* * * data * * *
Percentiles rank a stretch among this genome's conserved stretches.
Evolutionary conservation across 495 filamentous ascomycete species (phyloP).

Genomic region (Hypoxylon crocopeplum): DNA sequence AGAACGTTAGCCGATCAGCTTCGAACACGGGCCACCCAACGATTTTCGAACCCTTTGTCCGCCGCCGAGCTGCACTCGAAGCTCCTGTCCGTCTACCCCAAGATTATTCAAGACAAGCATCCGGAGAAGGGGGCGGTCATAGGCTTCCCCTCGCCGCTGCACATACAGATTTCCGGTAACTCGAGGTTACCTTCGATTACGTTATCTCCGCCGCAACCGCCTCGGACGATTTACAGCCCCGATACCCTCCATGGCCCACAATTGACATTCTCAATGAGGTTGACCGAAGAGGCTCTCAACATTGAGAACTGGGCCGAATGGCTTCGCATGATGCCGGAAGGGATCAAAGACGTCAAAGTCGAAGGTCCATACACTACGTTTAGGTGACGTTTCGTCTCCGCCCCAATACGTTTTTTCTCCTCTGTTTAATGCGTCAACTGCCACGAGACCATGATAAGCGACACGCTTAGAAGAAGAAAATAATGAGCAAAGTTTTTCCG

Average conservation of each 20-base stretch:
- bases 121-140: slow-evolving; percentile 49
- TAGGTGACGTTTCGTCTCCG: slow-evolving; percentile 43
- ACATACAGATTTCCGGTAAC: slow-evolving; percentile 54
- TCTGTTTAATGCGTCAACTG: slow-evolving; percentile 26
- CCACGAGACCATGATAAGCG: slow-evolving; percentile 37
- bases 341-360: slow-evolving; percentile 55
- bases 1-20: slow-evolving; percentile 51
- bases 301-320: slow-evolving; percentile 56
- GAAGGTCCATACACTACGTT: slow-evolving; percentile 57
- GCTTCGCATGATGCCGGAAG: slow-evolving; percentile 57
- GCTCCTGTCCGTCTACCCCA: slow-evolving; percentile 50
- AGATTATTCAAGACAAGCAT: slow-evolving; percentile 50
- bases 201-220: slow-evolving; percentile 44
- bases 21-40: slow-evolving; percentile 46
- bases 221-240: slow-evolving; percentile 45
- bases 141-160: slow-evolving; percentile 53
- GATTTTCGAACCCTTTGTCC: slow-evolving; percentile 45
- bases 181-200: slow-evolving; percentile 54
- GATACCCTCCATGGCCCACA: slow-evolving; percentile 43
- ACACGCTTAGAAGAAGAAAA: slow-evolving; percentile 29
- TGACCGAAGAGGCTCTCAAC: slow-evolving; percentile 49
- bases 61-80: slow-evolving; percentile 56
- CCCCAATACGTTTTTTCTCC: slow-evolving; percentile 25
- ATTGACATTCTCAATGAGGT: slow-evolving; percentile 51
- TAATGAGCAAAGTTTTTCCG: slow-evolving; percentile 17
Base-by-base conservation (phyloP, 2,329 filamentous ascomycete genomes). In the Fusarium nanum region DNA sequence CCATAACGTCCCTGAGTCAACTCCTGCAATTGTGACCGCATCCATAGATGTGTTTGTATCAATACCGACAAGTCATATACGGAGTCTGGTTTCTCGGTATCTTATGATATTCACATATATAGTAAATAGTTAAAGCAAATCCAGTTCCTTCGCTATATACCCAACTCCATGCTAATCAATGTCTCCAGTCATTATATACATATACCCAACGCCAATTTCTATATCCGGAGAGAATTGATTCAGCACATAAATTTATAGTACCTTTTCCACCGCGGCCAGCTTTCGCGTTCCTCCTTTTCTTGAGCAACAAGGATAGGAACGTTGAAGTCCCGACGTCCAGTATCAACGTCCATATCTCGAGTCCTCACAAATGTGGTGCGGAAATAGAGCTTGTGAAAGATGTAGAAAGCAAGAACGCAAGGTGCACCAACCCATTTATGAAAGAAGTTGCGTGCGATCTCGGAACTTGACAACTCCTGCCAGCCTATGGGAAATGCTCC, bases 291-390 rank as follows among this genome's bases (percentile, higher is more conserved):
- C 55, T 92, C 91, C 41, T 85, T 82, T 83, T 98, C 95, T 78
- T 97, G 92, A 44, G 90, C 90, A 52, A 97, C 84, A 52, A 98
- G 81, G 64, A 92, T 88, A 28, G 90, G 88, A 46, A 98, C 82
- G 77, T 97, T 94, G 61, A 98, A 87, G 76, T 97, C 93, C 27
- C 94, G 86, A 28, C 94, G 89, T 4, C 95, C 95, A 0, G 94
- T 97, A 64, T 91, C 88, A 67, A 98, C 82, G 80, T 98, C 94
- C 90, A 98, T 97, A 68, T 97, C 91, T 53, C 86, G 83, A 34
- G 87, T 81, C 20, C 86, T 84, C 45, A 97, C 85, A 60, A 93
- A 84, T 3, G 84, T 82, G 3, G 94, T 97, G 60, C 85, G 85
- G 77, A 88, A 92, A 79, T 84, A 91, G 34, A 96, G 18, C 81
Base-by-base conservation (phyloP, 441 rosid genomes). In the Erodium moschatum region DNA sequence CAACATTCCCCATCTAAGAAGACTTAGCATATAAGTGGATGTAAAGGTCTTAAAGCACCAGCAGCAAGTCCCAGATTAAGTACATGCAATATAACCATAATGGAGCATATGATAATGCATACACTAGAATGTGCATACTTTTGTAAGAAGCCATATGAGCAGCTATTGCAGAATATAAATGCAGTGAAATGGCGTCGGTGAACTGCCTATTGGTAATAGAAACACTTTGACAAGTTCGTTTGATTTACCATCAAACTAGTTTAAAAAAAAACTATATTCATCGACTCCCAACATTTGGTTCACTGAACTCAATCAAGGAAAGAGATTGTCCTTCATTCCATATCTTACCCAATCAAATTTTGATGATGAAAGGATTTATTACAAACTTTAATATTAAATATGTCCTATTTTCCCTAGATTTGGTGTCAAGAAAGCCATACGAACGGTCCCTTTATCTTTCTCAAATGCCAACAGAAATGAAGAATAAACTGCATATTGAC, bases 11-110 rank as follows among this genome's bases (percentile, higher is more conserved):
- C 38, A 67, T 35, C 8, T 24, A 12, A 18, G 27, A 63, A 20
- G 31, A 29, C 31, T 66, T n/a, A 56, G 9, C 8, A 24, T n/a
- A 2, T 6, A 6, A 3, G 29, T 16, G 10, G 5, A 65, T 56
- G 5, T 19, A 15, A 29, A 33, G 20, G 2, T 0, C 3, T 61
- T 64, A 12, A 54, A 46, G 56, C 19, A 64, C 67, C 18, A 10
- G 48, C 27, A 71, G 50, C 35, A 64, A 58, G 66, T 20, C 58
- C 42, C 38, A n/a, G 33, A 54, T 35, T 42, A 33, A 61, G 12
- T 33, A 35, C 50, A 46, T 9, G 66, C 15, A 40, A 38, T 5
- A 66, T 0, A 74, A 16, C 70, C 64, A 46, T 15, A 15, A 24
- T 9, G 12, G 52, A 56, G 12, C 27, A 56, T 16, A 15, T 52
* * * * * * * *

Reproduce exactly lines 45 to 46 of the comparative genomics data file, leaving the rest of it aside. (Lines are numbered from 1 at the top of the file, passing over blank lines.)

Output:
- G 5, T 19, A 15, A 29, A 33, G 20, G 2, T 0, C 3, T 61
- T 64, A 12, A 54, A 46, G 56, C 19, A 64, C 67, C 18, A 10